An intimate and a distant encounter.

Red-footed falcon, north Staffs.
Red-footed falcon, north Staffs.

While I sometimes feel pangs of envy (…or is it lust….?) on hearing about the presence of a rare bird, I would not admit to being a twitcher. There is something rather desperate in the idea of travelling miles (or hundreds of miles) to try to see a bird which was originally found by somebody else and put out on the birders’ grapevine. I’ve sometimes described myself as the worst twitcher in the world, anyway, because on the rare occasions I’ve succumbed to temptation, the bird has usually disappeared by the time I arrive. I can justifiably claim to have been the first person not to see the great spotted cuckoo at Tenby in February 2014 because I waited too long to go down. It had probably died or been blown away during the particularly stormy day of my journey.  To fail in a pointless quest is particularly soul-destroying, I find. But if a bird is on my local patch I might eventually get round to having a quick look, sometimes successfully, sometimes not. A local bird would involve little time investment, or travel expenses or carbon emissions.

I was tempted last week, though. A red-footed falcon had been reported in Staffordshire, well over a hundred miles from here. However, a visit to my aging mother was long overdue, and she lives ……. in Staffordshire. I do like multi-purpose journeys! So Saturday morning found me on the northern outskirts of the Potteries joining a few dozen other birders staring at a red-footed falcon on an overhead electricity cable. It was hardly the most difficult twitch in the world. The click of motor-driven shutters rang out. _04A2298Being an immature male it would not be breeding this year; but one has to wonder why ever would this bird end up in north Staffordshire? It probably should have been somewhere in eastern Europe. Itcould conceivably have been escape from captivity but the only known captive red-footed falcon locally was an adult male in a rescue centre about twenty miles away. Whatever – in birder’s parlance it was “performing well” – perching on the cable in full view, searching for insects on the ground below. There was a strong breeze blowing, though, and, probably seeking shelter,  it later spent some time in a hazel bush just a few feet from the pavement on which expectant birders waited. It was so close that I had to take a few steps backwards before I could focus down on it with my binoculars. However a shield of branches and leaves made it difficult to see more than face or feet at any one time. It was an both intimate and distant encounter at the same time.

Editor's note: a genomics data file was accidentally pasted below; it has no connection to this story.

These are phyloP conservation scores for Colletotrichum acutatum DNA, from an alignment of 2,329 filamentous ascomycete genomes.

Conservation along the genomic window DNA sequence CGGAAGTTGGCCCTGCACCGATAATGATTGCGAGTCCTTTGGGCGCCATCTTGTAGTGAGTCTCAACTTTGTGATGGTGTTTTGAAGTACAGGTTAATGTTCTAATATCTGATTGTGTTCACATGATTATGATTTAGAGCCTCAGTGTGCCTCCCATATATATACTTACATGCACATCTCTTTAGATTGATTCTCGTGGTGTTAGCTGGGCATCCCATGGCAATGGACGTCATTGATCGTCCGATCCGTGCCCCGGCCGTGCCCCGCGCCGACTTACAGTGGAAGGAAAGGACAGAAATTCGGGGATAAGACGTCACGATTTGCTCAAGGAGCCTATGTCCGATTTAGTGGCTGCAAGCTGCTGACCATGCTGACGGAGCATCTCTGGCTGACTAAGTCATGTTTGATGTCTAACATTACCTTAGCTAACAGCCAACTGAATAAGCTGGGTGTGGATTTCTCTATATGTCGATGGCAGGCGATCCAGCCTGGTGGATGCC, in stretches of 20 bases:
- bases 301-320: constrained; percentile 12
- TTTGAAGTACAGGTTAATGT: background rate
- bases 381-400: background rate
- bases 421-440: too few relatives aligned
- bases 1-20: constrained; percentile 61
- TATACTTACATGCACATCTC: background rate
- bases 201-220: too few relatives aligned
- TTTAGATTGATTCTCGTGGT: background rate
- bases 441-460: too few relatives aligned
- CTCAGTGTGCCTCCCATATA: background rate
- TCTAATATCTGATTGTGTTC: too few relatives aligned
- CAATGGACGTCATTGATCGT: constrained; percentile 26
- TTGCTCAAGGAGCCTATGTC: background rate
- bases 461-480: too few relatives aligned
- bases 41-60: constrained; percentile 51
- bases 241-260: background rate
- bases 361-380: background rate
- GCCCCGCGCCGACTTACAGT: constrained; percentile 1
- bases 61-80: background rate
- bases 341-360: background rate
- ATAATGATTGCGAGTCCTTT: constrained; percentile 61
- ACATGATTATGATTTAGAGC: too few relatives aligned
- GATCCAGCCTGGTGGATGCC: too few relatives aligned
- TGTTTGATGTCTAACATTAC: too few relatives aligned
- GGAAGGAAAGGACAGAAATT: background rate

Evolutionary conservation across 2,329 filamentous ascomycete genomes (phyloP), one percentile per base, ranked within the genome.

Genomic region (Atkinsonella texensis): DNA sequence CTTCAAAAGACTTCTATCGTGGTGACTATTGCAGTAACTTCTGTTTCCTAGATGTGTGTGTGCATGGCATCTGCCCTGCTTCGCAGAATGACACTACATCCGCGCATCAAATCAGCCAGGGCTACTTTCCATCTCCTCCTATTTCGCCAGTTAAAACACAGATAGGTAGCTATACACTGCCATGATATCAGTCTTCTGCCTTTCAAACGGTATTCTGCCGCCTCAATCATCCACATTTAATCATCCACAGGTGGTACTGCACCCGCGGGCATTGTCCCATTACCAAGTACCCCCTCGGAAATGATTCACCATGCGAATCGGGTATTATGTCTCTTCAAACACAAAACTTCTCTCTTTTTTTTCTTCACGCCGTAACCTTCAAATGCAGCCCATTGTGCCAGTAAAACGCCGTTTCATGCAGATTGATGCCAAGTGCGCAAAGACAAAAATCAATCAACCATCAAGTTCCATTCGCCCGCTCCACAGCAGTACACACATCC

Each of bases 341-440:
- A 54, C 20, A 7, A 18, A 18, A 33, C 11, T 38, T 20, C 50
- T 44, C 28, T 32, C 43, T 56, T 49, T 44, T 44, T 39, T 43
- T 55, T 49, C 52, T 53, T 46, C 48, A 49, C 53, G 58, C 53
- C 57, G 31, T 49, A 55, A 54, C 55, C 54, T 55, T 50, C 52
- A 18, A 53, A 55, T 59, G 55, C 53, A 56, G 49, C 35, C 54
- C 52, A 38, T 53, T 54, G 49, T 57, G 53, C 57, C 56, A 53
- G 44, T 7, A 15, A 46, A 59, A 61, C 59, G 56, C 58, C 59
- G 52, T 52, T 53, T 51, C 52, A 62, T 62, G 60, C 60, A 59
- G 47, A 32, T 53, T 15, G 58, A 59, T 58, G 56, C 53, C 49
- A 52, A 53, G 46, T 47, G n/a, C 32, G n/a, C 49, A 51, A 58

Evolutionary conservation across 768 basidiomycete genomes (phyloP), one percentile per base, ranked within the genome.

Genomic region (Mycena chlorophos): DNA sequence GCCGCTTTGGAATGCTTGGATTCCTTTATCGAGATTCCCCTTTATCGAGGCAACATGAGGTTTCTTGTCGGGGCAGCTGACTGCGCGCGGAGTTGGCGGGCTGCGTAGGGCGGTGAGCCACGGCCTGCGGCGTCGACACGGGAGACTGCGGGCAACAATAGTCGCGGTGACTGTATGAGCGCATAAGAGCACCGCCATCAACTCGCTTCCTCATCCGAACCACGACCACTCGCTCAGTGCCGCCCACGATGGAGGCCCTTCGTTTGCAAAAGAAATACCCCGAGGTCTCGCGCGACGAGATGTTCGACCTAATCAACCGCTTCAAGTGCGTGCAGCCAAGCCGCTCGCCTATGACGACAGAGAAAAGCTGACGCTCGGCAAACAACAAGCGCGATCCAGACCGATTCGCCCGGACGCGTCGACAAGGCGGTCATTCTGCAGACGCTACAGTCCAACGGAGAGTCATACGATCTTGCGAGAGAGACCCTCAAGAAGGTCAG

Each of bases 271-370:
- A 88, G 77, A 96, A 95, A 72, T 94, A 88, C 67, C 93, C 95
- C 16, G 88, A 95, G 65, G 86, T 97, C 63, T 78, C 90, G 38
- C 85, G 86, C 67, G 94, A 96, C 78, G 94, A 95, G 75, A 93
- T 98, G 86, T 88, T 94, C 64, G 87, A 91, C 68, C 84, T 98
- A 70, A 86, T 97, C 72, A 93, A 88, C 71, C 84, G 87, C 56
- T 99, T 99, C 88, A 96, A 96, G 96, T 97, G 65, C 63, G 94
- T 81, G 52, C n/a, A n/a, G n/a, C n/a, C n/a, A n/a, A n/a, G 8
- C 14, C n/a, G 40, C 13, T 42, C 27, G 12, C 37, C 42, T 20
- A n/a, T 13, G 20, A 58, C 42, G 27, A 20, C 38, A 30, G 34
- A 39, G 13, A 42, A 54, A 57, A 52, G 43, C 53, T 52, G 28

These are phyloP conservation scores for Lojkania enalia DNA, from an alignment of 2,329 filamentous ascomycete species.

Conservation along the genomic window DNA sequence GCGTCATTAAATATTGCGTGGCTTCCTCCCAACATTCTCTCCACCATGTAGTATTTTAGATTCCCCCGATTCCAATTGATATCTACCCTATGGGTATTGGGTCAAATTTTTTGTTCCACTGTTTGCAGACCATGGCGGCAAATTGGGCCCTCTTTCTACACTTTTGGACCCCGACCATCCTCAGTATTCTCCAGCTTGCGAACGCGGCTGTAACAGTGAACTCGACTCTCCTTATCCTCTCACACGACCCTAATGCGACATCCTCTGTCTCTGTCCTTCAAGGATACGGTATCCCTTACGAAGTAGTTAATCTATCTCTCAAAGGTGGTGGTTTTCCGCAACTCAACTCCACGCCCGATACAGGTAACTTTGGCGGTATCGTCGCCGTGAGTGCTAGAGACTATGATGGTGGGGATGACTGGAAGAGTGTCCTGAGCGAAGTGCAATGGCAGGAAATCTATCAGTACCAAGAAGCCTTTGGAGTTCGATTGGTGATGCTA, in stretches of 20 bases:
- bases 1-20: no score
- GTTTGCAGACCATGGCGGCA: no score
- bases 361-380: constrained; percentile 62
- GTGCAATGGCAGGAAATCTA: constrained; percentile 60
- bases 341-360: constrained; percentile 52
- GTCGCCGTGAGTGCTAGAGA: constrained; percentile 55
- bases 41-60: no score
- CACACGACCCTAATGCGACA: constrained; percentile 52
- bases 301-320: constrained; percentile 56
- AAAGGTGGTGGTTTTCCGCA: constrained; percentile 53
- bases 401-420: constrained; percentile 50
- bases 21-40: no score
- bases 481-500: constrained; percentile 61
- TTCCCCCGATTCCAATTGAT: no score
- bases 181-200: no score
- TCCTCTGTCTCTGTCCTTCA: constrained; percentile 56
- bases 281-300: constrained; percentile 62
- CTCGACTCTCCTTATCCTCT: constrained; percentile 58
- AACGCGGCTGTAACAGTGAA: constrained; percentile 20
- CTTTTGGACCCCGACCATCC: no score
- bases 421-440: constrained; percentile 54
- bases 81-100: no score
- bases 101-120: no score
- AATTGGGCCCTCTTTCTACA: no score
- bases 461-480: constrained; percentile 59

As far as the main image is concerned the bird was by no means at its closest here. I feel that the green background  sets off its plumage better than the grey sky did, however. And as for the composition, I suppose I just like to be different! Any thoughts on this?

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